The Federal Communications Commission (FCC) is back at its fight against phone scams. This time, the commission’s focus is on pricey “one-ring” scams.
On Wednesday, the FCC issued a “notice of proposed rulemaking” in hopes of getting feedback and suggestions on how telephone service providers can block calls that are, in all likelihood, related to one-ring versions.
How the one-ring scam works
The wrinkle in this scam is that U.S. consumers receive a call from a foreign country. After one ring, the scammer hangs up. And, as some people are wont to do, they call the number back thinking that they may have missed something.
However, in this ploy, when the consumer calls back, they’re hit with significant phone charges of which the scammer gets a share. In ConsumerAffairs deep dive into the situation, those fees could be as much as $19.95, plus a large per minute charge as high as $9 per minute.
The tell-tale signs are pretty simple: most often, the FCC says the area codes that show up are from Caribbean countries, such as 649 (the Turks and Caicos) or 809 (Dominican Republic). ConsumerAffairs found similar scams linked to area codes 473 (Grenada); 876 and 658 (Jamaica); and 284 (British Virgin Islands).
The FCC says there’s also a slightly different version of the one-ring scam in vogue these days. In that version, the caller leaves a voicemail message with the pretext of getting the consumer to call a certain international number to schedule a delivery or some other reason that might rouse the consumer’s curiosity.
Like herding cats
The FCC says that keeping track of robocall scams is particularly difficult because the variations of the scams continue to multiply.
“One-ring scams are annoying and pernicious, waking up many Americans with confusing calls in the middle of the night and tricking them out of their money if they call back,” said FCC Chairman Ajit Pai in a news release.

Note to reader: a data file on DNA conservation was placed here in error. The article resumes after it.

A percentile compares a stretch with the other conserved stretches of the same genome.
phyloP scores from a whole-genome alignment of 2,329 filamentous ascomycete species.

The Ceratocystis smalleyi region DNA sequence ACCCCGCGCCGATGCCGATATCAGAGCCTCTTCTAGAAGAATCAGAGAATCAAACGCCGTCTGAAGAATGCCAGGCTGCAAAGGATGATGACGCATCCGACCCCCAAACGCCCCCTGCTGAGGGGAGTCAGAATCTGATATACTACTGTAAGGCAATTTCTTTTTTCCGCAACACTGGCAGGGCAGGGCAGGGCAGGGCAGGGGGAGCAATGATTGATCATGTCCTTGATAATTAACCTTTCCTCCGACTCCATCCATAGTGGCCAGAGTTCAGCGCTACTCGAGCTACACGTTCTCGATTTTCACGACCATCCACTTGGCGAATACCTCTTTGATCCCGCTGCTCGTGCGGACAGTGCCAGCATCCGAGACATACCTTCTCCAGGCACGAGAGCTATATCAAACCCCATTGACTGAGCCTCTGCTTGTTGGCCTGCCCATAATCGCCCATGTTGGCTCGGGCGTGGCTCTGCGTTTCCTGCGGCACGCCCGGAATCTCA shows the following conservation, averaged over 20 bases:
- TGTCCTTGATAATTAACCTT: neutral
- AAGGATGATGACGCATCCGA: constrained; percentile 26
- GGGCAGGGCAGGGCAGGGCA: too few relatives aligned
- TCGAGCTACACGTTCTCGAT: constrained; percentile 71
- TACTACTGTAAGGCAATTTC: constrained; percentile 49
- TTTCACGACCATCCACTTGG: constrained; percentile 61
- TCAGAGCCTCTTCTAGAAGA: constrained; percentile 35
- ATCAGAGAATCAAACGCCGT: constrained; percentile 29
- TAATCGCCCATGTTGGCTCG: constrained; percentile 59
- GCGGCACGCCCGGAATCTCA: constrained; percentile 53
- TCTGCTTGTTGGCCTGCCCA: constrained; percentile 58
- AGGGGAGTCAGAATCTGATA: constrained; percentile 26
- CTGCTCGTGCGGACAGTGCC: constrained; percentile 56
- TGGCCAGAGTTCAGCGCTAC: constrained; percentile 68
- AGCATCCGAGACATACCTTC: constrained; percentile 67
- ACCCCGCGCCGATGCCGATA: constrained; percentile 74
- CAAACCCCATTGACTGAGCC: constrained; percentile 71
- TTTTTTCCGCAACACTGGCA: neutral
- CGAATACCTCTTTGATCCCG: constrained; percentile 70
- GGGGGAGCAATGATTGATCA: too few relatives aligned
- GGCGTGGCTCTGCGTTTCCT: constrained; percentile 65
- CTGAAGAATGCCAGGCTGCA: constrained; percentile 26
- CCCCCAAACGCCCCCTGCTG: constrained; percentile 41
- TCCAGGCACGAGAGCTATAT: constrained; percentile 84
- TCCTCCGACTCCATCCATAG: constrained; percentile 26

“With this effort, this agency shows it’s serious about aggressively combating this scam. I look forward to hearing from the public about their ideas for putting an end to this. And in the meantime, I urge them not to call back if they get calls like this.”
The FCC continues to get tough
Robo scams have gotten so far out of the FCC’s control that its Enforcement Bureau brought in the Federal Trade Commission (FTC) to help out. Together, the two agencies have turned up the heat on telephone gateway providers because their systems are often used by scammers to perpetrate their hustle.
Earlier this month, the agencies went after gateway providers who were “apparently routing and transmitting Novel Coronavirus Disease (COVID-19) scam robocall traffic.” Regulators warned that the Commission would authorize other U.S. voice service providers to block all calls entering the U.S. via these gateway providers if they did not stop such traffic.
The combo effort seemed to work its magic. Inside of 24 hours, the gateway providers completely stopped allowing those scam robocalls to go through.
“We must stay nimble, vigilant and aggressive,” Commissioner Geoffrey Starks said, asking for the consumer to help by letting the FCC know when they encounter a suspected scam call. “By focusing on how to promote consumer education about one-ring call scams, and how to identify (and stop) these calls as they happen, we can empower U.S. voice service providers to help us protect all Americans consumers from them.”